History and legend of Chinese dress Cheongsam / Qipao
History and legend of Chinese dress Cheongsam / Qipao




Chinese dress Qipao / Cheongsam

History and legend


The history

Qipao / Cheongsam is an elegant type of Chinese dress. This close-fitting dress with a high neck and the slits on the sides, comes from China's Manchu Nationality.


There is a legend that a young fisherwoman lived by the Jingbo Lake. She was not only beautiful, but also clever and skillful. But when fishing, she often felt hindered by her long and loose fitting dress. Then an idea struck her: why not make a more practical dress for work? She got down to sewing and produced a long multi-looped-button gown with slits, which enabled her to tuck in the front piece of her dress, thus making her job much easier. As a fisherwoman, she never dreamed that a fortune would befall on her.

The young emperor who ruled China at that time had a dream one night. In the dream, his dead father told him that a lovely fisherwoman in Qipao by the Jingbo Lake would become his queen. After awakening from his deep sleep, the emperor sent his men to look for her. Sure enough, there she was! So she became the queen, bringing her Cheongsam with her. Manchu women all followed suit and soon the Qipao became popular.

We do not know whether the story is true or not. But one thing is certain. The Cheongsam came from the Manchus who grew out of ancient Nuzhen tribes. In the early 17th century, Nurhachi, a great political and military strategist, unified the various Nuzhen tribes and set up the Eight Banners System. Over the years, a collarless, tube-shaped gown was developed, which was worn by both men and women. That is the embryo of the Qipao. The dress is called Qipao in Chinese or translated as "banner gown", for it came from the people who lived under the Banner System.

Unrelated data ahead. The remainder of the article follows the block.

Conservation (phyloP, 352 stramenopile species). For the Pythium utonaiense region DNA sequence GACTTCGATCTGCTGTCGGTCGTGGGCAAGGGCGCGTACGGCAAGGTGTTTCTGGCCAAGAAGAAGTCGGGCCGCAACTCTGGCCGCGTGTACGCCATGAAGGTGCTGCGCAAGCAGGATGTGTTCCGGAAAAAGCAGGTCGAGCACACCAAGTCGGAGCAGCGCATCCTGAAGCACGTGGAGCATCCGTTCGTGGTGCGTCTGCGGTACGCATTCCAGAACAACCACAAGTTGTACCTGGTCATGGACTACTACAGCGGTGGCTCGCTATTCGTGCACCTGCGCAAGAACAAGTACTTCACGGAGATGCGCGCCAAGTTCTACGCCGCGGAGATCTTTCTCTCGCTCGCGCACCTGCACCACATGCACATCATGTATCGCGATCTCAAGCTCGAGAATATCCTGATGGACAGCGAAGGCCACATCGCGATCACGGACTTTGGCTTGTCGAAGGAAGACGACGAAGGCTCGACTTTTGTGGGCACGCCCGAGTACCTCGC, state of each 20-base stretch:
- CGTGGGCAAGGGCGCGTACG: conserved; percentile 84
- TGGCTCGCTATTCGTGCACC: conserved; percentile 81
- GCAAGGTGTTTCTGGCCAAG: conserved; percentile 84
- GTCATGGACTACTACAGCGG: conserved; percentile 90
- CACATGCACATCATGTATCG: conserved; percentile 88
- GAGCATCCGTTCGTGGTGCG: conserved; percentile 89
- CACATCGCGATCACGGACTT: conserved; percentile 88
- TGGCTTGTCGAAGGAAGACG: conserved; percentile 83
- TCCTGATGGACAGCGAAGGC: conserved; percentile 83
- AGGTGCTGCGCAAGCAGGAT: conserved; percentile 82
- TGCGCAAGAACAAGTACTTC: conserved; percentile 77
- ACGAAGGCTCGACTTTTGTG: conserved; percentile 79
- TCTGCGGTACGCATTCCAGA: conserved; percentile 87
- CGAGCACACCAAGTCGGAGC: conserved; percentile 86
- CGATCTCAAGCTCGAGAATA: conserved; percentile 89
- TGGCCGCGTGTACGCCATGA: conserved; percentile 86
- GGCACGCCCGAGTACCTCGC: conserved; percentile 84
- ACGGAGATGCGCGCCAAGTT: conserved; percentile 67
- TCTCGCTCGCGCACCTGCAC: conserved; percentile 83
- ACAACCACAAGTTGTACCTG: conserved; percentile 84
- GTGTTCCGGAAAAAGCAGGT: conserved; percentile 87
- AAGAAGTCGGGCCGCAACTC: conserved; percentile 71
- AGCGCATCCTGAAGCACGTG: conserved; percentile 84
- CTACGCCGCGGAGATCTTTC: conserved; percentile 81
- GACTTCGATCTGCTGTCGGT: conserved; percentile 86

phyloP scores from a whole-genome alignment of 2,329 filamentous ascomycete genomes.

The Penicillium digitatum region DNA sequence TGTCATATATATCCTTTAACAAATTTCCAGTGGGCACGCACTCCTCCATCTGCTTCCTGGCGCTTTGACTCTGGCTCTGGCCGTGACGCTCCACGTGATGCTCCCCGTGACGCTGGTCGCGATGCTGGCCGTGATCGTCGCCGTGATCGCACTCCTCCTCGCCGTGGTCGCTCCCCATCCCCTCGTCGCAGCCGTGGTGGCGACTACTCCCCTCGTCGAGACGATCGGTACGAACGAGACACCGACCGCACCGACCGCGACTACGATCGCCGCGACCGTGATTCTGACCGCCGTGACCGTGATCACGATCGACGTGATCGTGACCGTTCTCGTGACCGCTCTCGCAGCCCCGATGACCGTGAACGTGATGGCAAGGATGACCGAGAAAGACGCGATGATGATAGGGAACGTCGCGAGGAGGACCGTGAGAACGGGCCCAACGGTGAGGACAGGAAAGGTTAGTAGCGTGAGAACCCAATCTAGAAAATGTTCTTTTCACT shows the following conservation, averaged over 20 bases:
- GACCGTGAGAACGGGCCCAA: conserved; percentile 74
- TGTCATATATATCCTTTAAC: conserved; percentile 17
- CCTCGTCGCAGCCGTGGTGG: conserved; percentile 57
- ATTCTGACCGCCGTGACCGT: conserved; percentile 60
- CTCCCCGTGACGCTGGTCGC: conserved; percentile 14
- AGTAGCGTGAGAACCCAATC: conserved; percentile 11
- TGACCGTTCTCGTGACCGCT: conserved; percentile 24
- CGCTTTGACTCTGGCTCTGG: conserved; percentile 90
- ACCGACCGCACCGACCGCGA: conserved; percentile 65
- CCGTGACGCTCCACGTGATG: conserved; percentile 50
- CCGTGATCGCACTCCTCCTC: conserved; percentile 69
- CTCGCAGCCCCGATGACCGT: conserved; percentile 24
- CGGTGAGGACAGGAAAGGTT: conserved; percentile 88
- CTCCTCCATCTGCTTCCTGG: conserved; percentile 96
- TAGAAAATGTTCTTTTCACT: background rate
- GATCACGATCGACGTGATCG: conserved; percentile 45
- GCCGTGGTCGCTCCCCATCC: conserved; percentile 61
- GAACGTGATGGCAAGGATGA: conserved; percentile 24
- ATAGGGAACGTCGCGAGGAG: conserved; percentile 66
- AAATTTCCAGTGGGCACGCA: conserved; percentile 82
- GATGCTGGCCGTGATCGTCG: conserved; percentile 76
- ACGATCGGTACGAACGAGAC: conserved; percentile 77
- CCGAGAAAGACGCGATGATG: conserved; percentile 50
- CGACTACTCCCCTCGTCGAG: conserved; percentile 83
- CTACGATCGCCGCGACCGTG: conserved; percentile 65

The Chinese apparel Qipao became popular among ladies of the royal family in the Qing Dynasty. At that time, Qipaos were fitted loosely and were so long that they would reach the insteps. Usually, they were made of silk and the whole dress was embroidered, with broad lace trimmed at the collar, sleeves and edges.

In the 1920s, Qipao / Cheongsam became popular throughout China. With the influence of Western dress styles, the Cheongsam underwent a change. The cuffs grew narrower and were usually trimmed with thin lace. The length of the dress was shortened as well. This new adaptation allowed the beauty of female body to be fully displayed.

In the 1930s, wearing a Qipao / Cheongsam became fashion among women in the whole of China. Various styles existed during this period. Some were short, some were long, with low, high or even no collars at all.

Starting from the 1940s, Cheongsams became closer-fitting and more practical. In summer, women wore sleeveless dresses. Qipaos of this period were seldom adorned with patterns.

The Asian clothing Qipao became standard female attire until the 1960s. Following Western fashion, the tailors raised the hem, even to above the knee, so that the "long" was long no longer. In the West, during the sexual revolution of the 1960s the style was deemed something oppressive, like the Victorian bodice.

In Western popular culture, the qipao became synonymous with the 1960 movie character Suzie Wong and the sexual objectification of women.

Today, with its variety of styles, the sexy Chinese style dress Qipao / Cheongsam shows its charm at many markets. More and more women in China appreciate its beauty. For instance, when wives of China's diplomats attend important social gatherings, the Qipao is their first choice among dresses. Also a lot of Chinese brides choose a Qipao as their famous Chinese wedding dress. In fact, quite a number of influential people have suggested that Qipao / Cheongsam should become the national dress for women in China. This shows that the Cheongsam remains a vibrant part of Chinese culture.

Wearing a Qipao nowadays has turned into something of a vogue, both at home and abroad. Due to its elegance and classical looks the Qipao becomes a source of inspiration for fashion designers. World-renowned brands like CD, Versace, and Ralph Lauren have all cited some Qipao elements in their designs. Many foreign women are eager to get themselves a Qipao should they visit China. Chinese fashion Qipao is no longer a garment particular to Chinese women, but is adding to the vocabulary of beauty for women the world over.





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